Mika Brzezinski of MSNBC is one of my newest heroines. Recently, when Paris Hilton was released from jail, her producers made that the “lead story” of the headlines she was supposed to read and instead, she ripped it up and skipped to the next item that was of actual importance. (By the way, why do I even know who Paris Hilton is? No one has yet come up with a reasonable explanation for that.)
Yesterday, Ms. Brzezinski did it again, pointing out how the endless reporting about Lindsay Lohan’s latest troubles really works as enabling the behavior. Of course, she’s one of the few voices on MSNBC saying such things, the rest of the day would be spent talking up Lohan over issues such as Iraq, Alberto Gonzales’ possible perjury or a House panel voting to cite Bush Chief of Staff Josh Bolten and former counsel Harriet Miers with contempt.
It’s true. The insane substitution of pop culture over actual news is nuts. News is supposed to inform, not entertain. (CNN further blurred that line with their crazy YouTube debate this week, asking Democratic candidates for president to come up with fun videos of their own. This is about choosing the next leader of the free world, why does it need to be fun?)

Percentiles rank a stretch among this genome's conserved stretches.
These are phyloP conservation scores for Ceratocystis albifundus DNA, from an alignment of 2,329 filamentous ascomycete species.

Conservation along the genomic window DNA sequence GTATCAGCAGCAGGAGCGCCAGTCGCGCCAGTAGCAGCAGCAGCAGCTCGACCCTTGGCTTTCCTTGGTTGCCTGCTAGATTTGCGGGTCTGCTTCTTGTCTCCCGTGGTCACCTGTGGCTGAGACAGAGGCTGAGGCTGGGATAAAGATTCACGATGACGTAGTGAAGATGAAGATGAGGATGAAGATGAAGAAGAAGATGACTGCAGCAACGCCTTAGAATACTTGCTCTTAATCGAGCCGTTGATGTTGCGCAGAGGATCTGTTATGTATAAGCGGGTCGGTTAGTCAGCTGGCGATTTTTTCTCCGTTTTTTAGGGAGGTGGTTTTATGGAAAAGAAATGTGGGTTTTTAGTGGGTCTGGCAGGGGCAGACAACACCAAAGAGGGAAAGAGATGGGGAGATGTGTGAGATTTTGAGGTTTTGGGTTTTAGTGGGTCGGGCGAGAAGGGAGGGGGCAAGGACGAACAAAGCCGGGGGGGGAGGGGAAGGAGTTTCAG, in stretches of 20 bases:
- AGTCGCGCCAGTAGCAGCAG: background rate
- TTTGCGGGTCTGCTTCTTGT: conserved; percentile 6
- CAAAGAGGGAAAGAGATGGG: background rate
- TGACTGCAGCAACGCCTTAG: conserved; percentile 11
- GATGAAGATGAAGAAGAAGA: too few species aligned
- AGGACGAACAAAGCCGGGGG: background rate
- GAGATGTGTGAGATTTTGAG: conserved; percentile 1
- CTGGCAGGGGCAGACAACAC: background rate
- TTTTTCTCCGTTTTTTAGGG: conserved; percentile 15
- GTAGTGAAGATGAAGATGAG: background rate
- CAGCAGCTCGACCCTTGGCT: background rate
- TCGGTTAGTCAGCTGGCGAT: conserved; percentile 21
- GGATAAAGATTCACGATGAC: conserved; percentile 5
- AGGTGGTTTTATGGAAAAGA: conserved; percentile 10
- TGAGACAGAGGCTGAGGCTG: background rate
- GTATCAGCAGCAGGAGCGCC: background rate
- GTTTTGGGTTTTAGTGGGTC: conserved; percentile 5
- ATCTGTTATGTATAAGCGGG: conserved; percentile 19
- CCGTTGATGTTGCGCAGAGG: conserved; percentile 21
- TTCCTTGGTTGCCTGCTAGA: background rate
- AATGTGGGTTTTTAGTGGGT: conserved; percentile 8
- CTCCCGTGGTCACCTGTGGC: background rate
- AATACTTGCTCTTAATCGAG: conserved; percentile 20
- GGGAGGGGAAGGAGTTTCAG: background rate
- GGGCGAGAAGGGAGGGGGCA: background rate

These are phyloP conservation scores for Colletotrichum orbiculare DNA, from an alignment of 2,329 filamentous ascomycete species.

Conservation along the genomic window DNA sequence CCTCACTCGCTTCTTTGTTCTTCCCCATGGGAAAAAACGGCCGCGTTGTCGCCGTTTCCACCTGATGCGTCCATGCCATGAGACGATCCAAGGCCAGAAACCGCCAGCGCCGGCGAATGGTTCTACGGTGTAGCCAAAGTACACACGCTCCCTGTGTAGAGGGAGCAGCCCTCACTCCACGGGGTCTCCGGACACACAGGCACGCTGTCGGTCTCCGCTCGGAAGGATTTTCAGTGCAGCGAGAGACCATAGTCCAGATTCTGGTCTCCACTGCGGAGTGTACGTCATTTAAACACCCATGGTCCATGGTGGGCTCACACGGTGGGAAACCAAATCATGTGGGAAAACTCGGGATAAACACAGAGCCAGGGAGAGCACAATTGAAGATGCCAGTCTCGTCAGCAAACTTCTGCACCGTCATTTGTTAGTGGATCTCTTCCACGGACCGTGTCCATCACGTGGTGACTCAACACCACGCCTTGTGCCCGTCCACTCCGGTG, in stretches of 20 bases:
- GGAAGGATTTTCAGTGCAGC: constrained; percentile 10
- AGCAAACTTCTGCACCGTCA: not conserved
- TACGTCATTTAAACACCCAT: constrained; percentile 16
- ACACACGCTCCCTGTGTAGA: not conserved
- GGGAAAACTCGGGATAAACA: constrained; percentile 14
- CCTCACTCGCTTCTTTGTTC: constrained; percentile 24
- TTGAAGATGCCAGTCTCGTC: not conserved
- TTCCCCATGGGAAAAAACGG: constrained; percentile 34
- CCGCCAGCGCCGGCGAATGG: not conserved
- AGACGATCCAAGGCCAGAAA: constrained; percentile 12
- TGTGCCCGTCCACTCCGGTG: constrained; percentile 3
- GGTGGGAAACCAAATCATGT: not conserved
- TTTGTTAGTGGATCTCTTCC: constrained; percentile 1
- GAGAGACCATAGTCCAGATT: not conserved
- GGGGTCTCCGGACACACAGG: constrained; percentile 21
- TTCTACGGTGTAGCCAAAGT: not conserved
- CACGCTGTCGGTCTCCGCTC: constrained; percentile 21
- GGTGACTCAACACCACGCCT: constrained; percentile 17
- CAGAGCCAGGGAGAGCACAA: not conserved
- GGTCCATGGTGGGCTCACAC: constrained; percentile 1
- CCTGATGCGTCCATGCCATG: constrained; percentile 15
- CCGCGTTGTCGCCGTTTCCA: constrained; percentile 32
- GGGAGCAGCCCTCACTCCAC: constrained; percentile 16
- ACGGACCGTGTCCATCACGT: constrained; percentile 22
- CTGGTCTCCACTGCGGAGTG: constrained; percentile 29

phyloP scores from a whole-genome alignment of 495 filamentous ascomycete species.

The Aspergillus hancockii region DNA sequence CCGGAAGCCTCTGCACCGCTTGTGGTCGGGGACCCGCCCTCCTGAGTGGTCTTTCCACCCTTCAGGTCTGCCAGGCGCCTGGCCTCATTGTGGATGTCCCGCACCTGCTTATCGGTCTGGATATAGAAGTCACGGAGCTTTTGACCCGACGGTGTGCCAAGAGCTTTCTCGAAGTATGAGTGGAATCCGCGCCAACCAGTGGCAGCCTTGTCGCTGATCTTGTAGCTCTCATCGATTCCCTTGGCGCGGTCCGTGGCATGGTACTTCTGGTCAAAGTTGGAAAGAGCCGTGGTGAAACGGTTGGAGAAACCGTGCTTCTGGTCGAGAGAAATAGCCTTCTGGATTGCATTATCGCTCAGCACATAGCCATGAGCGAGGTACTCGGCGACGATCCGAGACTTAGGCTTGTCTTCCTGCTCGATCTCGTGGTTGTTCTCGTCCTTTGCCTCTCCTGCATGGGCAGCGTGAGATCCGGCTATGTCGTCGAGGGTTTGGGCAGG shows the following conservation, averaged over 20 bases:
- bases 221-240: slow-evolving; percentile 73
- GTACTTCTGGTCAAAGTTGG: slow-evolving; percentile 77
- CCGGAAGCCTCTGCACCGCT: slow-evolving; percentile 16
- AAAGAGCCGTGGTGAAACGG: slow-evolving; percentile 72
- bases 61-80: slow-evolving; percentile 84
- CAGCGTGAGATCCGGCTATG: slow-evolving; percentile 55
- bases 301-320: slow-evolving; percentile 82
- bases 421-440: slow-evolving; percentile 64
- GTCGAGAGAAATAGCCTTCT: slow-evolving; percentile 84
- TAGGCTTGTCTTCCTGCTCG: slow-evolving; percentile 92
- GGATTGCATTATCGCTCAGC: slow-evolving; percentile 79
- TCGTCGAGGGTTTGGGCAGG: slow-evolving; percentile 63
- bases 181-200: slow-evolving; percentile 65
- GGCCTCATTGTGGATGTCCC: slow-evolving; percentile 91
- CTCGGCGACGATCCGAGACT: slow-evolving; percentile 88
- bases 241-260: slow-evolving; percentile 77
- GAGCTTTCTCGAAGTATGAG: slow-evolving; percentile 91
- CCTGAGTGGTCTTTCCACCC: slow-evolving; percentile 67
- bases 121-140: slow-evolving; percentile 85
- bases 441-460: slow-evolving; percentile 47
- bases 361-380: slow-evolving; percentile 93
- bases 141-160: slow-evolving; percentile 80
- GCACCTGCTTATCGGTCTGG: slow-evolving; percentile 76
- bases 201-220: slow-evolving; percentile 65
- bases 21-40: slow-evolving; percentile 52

What’s even worse is that this celebrity culture has made a mockery of drug and alcohol rehabilitation, as it has become just another PR tool instead of needed help for those caught in the web of addiction. The list is astounding: Are you a U.S. representative caught sending steamy e-mails to pages? Blame booze. Are you a major movie star with a nasty streak of anti-Semitism in your blood? It’s that old demon rum. Are you a television actor with a homophobic streak that causes you to lash out a gay co-worker with epithets? Quick — get to rehab, stat. At this point, it seems as if rehab can cure everything EXCEPT drug or alcohol addiction.
When we live in a world where the death of an E-list celebrity such as Anna Nicole Smith gets more coverage than the deaths of former presidents or the first leader of post-Soviet Russia, we have entered a sad world indeed. Maybe we’ll get lucky and someday someone with deep pockets will set out to start a cable news network that actually covers news instead of trivia.
Scott Schuldt, Staff Writer